Craig Beard, Reference Librarian for Engineering, University of Alabama at Birmingham
Since my first ASEE/ELD annual conference in Nashville in 2003, the only
one I haven't attended was 2007 in Honolulu (I know, I know . . . but it
was unavoidable). Missing that conference left a bit gap in my year,
because getting together with my ELD colleagues -- and friends! -- is a
big shot in the arm for me. Each time I attend, I get ideas and energy
from some amazing people. Not only do I learn from the technical
sessions and from conversations with other engineering librarians, I
have a heck of a good time with these folks. If this sounds like a
commercial for the conference . . . okay!
Jay Bhatt, Engineering Information Services Librarian, Hagerty Library, Drexel University
Why do I love ELD? I just wanted to share some thoughts and reflections of my past 10-11 years of association with ELD.
I did not know when I attended my first 1998 conference in Seattle, I would fall in love with ELD right away. ELD to me is like a big family with everyone is eager to support each other in a variety of ways. We share our experiences with each other, and in the process, develop a bond of togetherness. We try our best to come up with innovative ideas for implementation that benefit our profession tremendously. In every session, I learn something new. Creativity and talent shown by our members always inspire me to contribute in some creative ways in the field of engineering librarianship.
Our members are extremely proactive and they bring up many intellectual ideas for further discussion. It is this interactive dialog among us that really sparks critical thinking among ourselves allowing us to take ELD to the next higher level.During my terms as an officer, I garnered much support from our senior ELD members that truly helped me survive those years.
ELD has helped me grow and it will continue to do so. ELD experience is the experience of my life-time, an experience that is so dear to me. ELD is collaboration. ELD is working together. ELD is sharing. ELD is learning from each other.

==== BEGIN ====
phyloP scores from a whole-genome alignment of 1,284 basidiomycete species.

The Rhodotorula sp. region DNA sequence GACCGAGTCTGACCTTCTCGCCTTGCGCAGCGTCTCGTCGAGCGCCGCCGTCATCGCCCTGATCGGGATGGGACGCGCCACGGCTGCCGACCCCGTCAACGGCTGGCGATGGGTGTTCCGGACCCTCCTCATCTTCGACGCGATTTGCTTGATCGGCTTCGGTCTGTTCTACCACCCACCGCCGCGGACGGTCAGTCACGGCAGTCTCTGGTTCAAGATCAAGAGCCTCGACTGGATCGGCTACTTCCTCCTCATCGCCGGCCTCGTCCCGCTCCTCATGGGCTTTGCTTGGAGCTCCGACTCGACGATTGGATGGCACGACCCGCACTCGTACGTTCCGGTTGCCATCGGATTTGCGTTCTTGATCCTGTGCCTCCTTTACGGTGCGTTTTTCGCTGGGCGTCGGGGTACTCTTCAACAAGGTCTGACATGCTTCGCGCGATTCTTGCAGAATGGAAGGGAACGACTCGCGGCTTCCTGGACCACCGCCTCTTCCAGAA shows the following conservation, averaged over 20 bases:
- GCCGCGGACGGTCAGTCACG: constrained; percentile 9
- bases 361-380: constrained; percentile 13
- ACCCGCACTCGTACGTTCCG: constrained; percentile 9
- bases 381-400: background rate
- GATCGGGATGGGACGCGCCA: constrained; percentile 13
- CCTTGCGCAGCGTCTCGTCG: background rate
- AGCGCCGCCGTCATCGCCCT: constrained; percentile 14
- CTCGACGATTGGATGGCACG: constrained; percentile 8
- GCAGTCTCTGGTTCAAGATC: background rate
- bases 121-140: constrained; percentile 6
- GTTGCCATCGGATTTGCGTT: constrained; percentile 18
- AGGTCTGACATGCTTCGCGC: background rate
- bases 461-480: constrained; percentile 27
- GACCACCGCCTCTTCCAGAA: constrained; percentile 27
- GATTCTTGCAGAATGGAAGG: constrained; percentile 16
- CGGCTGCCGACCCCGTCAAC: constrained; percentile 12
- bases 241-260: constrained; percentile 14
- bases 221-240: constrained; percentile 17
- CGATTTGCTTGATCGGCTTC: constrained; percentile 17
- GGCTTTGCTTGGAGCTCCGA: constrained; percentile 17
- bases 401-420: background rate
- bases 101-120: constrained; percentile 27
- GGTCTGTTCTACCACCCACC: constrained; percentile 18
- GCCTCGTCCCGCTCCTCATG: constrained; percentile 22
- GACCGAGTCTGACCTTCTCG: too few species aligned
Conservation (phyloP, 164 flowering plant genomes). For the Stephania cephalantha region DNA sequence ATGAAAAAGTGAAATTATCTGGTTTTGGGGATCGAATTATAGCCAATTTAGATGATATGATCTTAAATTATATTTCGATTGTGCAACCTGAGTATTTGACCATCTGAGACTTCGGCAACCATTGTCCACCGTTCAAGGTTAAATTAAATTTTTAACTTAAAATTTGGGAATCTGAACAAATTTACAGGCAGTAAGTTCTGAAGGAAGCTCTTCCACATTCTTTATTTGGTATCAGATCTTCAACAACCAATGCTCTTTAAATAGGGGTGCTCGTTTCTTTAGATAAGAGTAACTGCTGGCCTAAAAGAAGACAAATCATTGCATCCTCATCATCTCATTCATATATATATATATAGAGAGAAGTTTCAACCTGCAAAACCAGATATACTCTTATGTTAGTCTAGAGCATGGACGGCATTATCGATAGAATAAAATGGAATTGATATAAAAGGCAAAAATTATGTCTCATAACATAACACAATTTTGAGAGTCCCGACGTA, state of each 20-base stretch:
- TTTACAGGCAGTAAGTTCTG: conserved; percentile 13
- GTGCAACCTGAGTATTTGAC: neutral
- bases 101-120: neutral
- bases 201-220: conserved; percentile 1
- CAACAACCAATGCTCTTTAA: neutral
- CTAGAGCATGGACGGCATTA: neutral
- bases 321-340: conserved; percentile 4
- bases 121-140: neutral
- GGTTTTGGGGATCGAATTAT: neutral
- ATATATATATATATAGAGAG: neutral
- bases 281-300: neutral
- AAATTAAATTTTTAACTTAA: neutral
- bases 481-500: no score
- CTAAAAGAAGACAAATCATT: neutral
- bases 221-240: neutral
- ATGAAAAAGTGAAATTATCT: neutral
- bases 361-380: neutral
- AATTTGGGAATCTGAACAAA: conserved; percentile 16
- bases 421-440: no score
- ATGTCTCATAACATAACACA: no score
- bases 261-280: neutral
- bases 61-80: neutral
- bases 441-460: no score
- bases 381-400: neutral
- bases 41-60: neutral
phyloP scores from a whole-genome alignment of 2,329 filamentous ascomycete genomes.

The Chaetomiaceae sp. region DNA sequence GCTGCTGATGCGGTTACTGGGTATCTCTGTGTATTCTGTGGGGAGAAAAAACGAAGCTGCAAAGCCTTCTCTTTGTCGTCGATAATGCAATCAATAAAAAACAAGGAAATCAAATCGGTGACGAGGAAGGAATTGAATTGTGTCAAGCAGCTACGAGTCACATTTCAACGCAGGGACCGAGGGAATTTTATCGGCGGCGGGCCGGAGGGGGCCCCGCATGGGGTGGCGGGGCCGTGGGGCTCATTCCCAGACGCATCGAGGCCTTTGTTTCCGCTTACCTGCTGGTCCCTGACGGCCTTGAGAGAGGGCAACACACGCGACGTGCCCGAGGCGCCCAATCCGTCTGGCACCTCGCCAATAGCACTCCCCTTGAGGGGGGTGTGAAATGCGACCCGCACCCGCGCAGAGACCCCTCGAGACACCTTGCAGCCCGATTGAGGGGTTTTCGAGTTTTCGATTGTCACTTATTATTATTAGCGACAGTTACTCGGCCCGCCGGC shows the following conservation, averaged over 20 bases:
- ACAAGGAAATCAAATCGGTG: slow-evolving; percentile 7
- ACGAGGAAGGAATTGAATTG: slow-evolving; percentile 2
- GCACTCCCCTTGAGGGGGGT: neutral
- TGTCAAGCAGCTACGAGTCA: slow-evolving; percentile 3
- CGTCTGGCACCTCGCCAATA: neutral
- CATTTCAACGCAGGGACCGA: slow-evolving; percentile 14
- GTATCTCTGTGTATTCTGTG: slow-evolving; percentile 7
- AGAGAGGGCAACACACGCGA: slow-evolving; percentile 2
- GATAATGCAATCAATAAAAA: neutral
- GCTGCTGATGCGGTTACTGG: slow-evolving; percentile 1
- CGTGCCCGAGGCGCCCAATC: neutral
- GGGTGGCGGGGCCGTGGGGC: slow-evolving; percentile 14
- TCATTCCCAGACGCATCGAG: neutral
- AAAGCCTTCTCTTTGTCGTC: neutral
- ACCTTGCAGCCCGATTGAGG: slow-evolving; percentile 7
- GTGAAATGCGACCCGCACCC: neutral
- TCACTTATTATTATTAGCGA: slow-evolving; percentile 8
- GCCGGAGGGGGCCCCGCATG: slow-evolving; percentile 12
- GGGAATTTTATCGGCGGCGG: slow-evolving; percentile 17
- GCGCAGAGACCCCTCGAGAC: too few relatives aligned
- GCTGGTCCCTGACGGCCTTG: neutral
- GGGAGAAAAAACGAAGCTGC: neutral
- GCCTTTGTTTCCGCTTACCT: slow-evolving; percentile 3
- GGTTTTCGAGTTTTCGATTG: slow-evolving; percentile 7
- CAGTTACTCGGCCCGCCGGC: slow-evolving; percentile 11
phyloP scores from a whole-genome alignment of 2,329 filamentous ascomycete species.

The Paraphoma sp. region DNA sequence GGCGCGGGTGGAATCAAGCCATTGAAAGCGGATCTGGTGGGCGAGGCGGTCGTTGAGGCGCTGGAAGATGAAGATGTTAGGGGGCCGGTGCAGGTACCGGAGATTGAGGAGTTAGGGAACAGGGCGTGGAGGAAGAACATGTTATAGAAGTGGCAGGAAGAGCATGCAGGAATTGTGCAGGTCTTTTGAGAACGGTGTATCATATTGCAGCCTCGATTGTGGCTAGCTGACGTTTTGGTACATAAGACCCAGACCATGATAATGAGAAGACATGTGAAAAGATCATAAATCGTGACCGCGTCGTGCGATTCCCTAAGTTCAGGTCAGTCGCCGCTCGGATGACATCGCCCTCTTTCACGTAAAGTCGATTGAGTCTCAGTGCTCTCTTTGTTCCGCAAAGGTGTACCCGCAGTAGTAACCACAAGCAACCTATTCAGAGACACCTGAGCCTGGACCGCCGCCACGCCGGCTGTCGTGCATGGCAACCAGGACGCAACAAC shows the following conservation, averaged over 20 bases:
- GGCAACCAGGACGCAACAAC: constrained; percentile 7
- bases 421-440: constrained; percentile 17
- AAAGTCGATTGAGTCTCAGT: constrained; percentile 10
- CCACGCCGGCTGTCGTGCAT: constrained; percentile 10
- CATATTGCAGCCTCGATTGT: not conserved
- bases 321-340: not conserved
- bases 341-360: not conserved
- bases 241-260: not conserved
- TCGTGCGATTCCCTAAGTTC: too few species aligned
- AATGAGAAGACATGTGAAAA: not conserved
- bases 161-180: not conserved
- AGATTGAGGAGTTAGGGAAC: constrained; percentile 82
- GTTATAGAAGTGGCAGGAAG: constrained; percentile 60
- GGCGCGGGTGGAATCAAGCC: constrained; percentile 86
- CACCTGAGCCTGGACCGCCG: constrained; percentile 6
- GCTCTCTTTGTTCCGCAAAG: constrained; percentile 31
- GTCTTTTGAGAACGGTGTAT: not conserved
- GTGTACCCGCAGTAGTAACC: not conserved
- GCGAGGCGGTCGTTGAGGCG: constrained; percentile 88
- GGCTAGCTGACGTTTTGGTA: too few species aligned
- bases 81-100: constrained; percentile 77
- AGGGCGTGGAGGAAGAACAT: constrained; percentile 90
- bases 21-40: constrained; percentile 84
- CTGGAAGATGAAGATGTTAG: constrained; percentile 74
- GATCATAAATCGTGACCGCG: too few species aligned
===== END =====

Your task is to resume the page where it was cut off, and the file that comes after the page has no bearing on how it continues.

Thank you so much, ELD!
Dorothy Byers, Head, Engineering Library, University of Cincinnati
Total relevance! I've attended regularly since 1976 because it's the
one place to confer with colleagues just like me with issues just like
mine. ELD sessions are timely and on target, without any sifting
required. I also note that besides being a copacetic group, ELDers are
imagineers who push me to think to the future of our profession and how
we practice it. Great professional stimulation with a chance to massage
the ideas rather than simply listen and run.
Karen Clay, Head, Engineering Library, Stanford University
I've only been to two conferences so far, but I've really enjoyed both of them and found that they give me renewed enthusiasm for my job! The ASEE/ELD conference is indeed unique. The ideas I get at this conference always seem to me to be practical, relevant, and not difficult to implement. The colleagues I've met are very knowledgeable and fun, and there is a lot of positive interaction. This conference is one of the reasons I was so excited to return to an Engineering Library position after several years in another subject specialty.
Tom DePetro, Engineering Librarian, Texas A&M University
Profound. I have met my counterparts at colleges and universities throughout the U.S. and Canada and really upgraded my performance as an academic engineering librarian as a result of the conferences. ASEE is great -- small with our division and immense with the entire membership. It's great to be a part of engineering education through ASEE!
Mel DeSart, Head, Engineering Library, University of Washington
The best single word I've ever come up with to describe what make ASEE/ELD's annual conference so useful is peers. No other group or organization that I've found sponsors a conference with a series of technical sessions sponsored by, and primarily designed for, academic engineering librarians. There's a common ground that I share with other members of ELD that I've never found in in any other library-related organization, including ALA, SLA, and ACRL. And on top of that, it's a fun group!
Kathleen "Pix" Fleming,
Reference Coordinator & Engineering Librarian, Wayne State University
I inherited liaison responsibilities for the College of Engineering in 2006
and the first piece of advice I received was to join ASEE. I attended the
2007 conference in Honolulu and find that I use information picked up at
the conference all the time. An added bonus is that I met a VERY
supportive and fun group of people.
Head Librarian, Science & Engineering, University of British Columbia
I've been a member of ASEE-ELD since 2002. I was quite nervous as a new
science and engineering librarian when I went to my first conference in
Montreal. There were so many friendly people at ELD that I still
remember that conference fondly. The contacts I have made attending
ASEE-ELD have been instrumental in supporting my patrons as well as
helping my career as a science and engineering librarian. I don't think
you'd ever regret attending!
Najwa Hanel, Science & Engineering Library, University of Southern California
As usual, I enjoyed the ASEE/ELD conference again this year. It is always a pleasure to communicate with friends and colleagues as we help oneanother virtually, but seeing oneanother in person as we exchange knowledge and learn new practices are often beneficial. I also look forward to enjoying the care free social interactions over lunches and dinners.
Already looking forward to Vancouver, BC.!
John J. Meier, Science Librarian, Pennsylvania State University
Impressive. That is the word that sums up my first experience with the